Lee Crockett directs Federal Fisheries Policy for the Pew Environment Group in Washington, D.C.
The United States is successfully rebuilding stocks once dangerously depleted by overfishing.
Besides disco balls, bell-bottoms and lava lamps, the 1970s can lay claim to something far more important -- a host of landmark environmental laws. The Clean Air Act, Ocean Dumping Act and Clean Water Act changed our nation forever. And as a then-young Coast Guard seaman, I saw firsthand the improvements in managing our oceans after Congress passed the Fishery Conservation and Management Act, 35 years ago.
Though most people have probably never heard of the Magnuson-Stevens Act, as the law is now called, this piece of legislation forms the linchpin in managing our nation's fisheries. It marked a major turning point in how we oversee marine resources, ensuring that we have seafood on our plates for years to come.
It's also a policy that all Americans who love to fish and eat local seafood should applaud.
Passage of Magnuson-Stevens marked a historic recognition that our ocean fish are a valuable national resource, which, with prudent stewardship, will help feed and employ millions of Americans.
The law set in place a fishery management system still used today, but unfortunately also helped expand the U.S. fishing fleet to unsustainable levels, resulting in overfishing, or taking species faster than they can reproduce.
Subsequent congressional efforts to strengthen the law, in 1996 and 2006, helped refocus fishery management efforts to end overfishing and promote more sustainable practices. This has included the development of strong, science-based catch limits to aid in rebuilding depleted populations.
Today, the United States has in place one of the most advanced marine resource management programs in the world. We also are on track to have in place catch limits designed to end overfishing on the vast majority of major commercial and recreational fisheries in U.S. waters by the end of the year.
Mid-Atlantic summer flounder, also known as fluke, makes an excellent case in point.
The species has recovered to 89 percent of healthy levels since federal managers effectively implemented a rebuilding plan in 1993. Scientists are now optimistic that this once severely depleted population will return to healthy levels by 2013.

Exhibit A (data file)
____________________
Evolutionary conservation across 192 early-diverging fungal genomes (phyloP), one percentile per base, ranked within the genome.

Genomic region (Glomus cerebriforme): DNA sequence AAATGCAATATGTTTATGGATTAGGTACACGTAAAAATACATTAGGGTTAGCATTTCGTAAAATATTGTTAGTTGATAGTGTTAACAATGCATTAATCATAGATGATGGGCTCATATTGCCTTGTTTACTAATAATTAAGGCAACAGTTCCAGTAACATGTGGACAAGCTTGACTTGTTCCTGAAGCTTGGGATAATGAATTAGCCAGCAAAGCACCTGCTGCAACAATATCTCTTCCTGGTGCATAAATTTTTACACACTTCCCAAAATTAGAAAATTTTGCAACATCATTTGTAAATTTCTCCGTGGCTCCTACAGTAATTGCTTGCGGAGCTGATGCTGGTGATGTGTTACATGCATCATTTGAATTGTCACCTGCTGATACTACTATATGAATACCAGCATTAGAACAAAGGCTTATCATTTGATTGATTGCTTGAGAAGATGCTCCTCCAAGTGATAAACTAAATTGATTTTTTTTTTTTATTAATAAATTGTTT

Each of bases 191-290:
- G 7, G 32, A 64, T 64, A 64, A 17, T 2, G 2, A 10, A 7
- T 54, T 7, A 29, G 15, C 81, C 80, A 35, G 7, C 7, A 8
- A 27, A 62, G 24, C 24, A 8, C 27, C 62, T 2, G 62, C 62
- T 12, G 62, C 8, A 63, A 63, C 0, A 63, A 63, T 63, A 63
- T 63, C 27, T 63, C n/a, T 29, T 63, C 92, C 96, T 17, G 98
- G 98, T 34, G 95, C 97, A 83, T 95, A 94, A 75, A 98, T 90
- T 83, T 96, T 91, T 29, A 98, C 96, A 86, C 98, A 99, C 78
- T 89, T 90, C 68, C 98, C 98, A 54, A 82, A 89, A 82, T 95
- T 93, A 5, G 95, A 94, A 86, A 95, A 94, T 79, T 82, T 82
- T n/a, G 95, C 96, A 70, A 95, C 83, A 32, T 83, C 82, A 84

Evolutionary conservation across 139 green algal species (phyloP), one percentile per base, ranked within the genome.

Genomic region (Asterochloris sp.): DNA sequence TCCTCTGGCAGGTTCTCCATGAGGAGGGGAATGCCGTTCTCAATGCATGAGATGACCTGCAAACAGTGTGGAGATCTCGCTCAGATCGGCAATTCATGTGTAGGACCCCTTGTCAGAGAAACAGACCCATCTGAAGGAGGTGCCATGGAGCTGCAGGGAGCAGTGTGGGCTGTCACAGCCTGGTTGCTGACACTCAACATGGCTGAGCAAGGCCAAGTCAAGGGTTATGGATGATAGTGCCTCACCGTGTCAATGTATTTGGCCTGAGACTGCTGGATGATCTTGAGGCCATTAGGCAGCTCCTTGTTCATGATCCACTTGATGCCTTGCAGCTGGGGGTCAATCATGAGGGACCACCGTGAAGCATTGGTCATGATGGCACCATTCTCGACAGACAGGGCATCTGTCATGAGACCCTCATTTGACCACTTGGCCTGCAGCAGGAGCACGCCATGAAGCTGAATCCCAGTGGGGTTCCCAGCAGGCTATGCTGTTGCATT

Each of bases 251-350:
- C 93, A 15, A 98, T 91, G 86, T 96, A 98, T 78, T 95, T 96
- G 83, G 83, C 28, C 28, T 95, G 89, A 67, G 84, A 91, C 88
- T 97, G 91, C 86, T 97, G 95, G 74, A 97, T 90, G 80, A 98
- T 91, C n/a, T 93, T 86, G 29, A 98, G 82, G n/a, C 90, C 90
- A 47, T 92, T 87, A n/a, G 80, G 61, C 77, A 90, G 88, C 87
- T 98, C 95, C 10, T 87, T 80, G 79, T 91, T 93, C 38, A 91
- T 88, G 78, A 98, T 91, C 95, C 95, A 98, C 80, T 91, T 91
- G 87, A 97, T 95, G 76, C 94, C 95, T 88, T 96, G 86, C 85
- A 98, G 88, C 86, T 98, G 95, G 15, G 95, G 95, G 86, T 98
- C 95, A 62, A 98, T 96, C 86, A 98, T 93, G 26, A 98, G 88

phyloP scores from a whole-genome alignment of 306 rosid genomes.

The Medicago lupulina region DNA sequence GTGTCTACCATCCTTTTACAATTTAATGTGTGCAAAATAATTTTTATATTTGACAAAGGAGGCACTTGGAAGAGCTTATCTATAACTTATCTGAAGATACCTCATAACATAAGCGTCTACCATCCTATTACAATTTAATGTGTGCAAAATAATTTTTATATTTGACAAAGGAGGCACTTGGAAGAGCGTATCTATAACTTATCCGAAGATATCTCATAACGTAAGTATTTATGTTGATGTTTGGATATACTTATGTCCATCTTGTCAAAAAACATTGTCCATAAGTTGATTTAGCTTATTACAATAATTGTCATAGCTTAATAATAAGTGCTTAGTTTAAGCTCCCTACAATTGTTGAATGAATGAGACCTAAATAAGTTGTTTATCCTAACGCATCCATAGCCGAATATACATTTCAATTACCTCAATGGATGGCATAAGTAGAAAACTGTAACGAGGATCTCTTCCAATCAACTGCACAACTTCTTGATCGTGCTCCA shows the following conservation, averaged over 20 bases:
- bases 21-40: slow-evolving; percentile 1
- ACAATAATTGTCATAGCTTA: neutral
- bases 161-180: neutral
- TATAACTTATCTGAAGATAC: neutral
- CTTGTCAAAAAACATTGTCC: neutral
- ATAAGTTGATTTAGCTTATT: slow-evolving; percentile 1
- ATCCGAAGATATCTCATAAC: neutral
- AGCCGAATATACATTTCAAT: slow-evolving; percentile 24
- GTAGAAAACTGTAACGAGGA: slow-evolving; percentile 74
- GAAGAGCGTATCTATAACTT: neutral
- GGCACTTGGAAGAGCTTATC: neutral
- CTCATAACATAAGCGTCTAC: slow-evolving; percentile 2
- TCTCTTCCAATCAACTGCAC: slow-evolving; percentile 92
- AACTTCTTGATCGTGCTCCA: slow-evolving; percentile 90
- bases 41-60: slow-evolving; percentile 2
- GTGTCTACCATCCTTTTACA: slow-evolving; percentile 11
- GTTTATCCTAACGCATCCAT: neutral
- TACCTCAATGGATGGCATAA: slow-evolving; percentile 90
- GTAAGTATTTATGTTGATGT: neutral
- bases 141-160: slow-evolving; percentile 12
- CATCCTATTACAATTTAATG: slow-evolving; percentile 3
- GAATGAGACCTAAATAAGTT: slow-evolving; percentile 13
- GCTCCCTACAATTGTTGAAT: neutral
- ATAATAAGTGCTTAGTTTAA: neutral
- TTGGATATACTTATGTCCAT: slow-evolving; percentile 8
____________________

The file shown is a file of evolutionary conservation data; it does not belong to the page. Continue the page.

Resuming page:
This could yield tremendous future economic benefits, potentially adding $28.9 million per year to that region's economy.
Some now in Congress, however, are trying to loosen current conservation provisions within our nation's fishery management laws, under the label of regulatory reform.
They argue that legal mandates to end overfishing and rebuild depleted populations are too inflexible, and that short-term economic needs should trump long-term sustainability.
This approach, however, would simply repeat policy mistakes of the past that resulted in the collapse of many commercially important fish populations around the country, creating idle boats and lost jobs.
I remember what commercial ocean fishing was like before Congress passed the Magnuson-Stevens Act. While serving in the U.S. Coast Guard patrolling the waters off Cape Cod, I was at the center of a scene right out of the Wild West.
Boats, including huge factory ships from overseas, were caught in a frenzy to haul in as many fish as possible with little regard for sustainability or for other creatures -- like sea birds and sharks -- harmed.
In those days, fishing boats from around the world would ply the waters right off our coastlines. I'll never forget ferrying boarding parties in small open boats to huge mother ships from distant nations. Towering over our 210-foot cutter, these vessels allowed foreigners to stay at sea for months and sweep our oceans clean of cod, flounder and other species.
After the passage of Magnuson-Stevens, however, federal officials were able to push these boats out to 200 miles off our shores.
Subsequent amendments to the law in 1996 and 2006 set in place policies to better manage our waters by our own commercial and recreational fishermen as well. And balancing fishing and conservation needs has paid off, as fish populations around the nation have rebounded.
Over the past 35 years, we have learned much about how to build vibrant and sustainable fisheries.
Now is not the time for Congress to reverse course on a policy that has helped return our nation's fish populations, the lifeblood of America's commercial and recreational fishing industries, to healthy levels.